To the Editor:

I am a combat Marine veteran who has lived in Shelton for more than 16 years. I am a registered Democrat but a fiscally conservative one who has voted across party lines primarily for reasons of keeping taxes low, transparent governance and good policy planning.

I have voted for our current mayor, Mark Lauretti, in past elections due to what I perceived as meeting my expectations of political leadership. However, it has become abundantly clear that although I believed these things to be true, the facts simply do not support this any longer. Over the past few years, we have seen our rainy day fund disappear, the handling of our police department to be very shortsighted and, despite repeated efforts from our Democratic leaders in town, we have not been told what the true cost of changing our busing contracts has cost taxpayers.

It is for these reasons we must take a very close look at the upcoming charter revision changes that are being proposed in the coming election. Most concerning is the removal of the Board of Apportionment and Taxation that will eliminate the oversight of how the city funds projects and operates its day-to-day business. This cloak of secrecy will not allow for taxpayers to question how the city manages its finances as evidenced by the stonewalling it has already embraced with questions about the busing contracts.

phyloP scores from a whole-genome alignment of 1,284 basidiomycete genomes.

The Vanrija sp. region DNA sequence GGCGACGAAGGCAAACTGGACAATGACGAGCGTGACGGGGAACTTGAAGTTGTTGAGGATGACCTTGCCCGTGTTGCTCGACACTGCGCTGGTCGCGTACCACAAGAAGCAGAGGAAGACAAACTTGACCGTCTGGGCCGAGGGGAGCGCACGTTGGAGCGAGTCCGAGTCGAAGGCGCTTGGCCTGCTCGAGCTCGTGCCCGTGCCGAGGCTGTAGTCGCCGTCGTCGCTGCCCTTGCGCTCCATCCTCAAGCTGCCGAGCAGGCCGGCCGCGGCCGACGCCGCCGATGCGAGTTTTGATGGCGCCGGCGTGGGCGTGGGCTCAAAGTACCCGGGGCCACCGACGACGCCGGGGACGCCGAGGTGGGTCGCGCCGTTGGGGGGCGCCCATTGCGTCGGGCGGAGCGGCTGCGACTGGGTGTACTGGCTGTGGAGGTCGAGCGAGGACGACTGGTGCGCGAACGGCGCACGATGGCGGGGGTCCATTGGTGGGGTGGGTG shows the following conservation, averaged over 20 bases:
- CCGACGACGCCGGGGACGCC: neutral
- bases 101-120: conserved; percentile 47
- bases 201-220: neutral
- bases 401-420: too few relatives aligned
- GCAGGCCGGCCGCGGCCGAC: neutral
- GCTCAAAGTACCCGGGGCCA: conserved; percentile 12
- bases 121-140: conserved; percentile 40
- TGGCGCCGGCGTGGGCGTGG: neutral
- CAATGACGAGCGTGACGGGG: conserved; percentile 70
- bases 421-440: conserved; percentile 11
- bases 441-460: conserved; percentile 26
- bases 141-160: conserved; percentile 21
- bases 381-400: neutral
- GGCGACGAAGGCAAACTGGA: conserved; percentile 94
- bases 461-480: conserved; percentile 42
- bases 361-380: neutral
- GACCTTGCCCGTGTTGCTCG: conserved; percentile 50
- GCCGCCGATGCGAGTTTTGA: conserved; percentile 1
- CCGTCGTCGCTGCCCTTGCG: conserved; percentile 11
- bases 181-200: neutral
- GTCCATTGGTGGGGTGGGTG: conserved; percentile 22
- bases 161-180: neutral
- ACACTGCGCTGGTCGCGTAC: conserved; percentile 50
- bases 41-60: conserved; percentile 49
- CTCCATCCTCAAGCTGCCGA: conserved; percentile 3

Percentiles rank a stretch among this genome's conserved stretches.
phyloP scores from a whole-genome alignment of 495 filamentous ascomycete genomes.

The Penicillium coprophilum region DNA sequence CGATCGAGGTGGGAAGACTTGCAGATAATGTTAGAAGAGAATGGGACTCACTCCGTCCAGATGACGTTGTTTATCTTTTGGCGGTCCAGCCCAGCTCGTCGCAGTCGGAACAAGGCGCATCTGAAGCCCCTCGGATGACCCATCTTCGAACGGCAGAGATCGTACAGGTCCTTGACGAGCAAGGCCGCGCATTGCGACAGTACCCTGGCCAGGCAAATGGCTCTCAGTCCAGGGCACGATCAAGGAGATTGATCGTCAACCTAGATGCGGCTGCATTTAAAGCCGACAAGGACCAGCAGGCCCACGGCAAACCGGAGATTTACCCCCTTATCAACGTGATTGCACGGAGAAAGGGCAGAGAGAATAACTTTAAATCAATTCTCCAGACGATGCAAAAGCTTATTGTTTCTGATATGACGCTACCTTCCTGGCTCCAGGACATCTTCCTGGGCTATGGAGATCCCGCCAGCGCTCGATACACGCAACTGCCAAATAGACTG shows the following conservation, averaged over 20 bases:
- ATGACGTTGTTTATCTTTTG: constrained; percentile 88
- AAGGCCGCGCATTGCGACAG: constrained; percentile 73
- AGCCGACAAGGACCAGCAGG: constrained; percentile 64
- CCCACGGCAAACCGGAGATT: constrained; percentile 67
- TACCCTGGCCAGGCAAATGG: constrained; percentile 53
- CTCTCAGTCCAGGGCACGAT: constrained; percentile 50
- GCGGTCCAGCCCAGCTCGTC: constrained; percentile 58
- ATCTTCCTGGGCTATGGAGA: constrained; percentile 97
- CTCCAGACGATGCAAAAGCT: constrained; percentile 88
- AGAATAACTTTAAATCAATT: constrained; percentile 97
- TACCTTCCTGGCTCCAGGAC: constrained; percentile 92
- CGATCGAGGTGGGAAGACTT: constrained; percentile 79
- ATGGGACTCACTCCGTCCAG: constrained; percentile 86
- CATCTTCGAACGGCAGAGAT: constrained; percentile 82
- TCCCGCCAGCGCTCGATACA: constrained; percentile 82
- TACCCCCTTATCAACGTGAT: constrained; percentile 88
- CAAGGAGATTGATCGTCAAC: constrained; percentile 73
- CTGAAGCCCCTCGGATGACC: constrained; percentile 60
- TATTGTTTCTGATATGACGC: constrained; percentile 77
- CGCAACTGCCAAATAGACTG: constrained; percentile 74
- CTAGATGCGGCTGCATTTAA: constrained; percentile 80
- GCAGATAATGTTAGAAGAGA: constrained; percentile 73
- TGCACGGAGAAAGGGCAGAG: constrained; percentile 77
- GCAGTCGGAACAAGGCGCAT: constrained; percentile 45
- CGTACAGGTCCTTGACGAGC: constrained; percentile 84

The city recently refused to give money back to the Board of Education for busing that was not utilized in the spring of 2020 as well as federal money that was supposed to go for COVID-19 relief. The city is currently holding that money hostage to sway voters to vote yes for the charter revision.

The revision also allows for the expansion of partisan politics by increasing the number of board members one political party can hold on various boards from 5 to 4 to a 6 to 3 supermajority. This may sound great if you are the party in control, which currently in Shelton happens to be Republicans, but with changing demographics and the current state of affairs happening in Shelton, this may not be so favorable in the future.

There is simply not sufficient reason to do this other than to provide the mayor with even more power consolidation and to keep taxpayers even further in the dark about his actions.

Do not be fooled by the rhetoric about how this charter revision is good for Shelton. It also allows for increased bonding the Board of Aldermen can do without input via a referendum from 2 percent to 3 percent. This simply gives one party even further power to do what it wants with very little input/oversight from concerned citizens from the other party or independent voters.

Our city deserves a voice from everyone that lives in Shelton, and we should all vote no to the charter revision on Nov. 3.

Michael J. Federici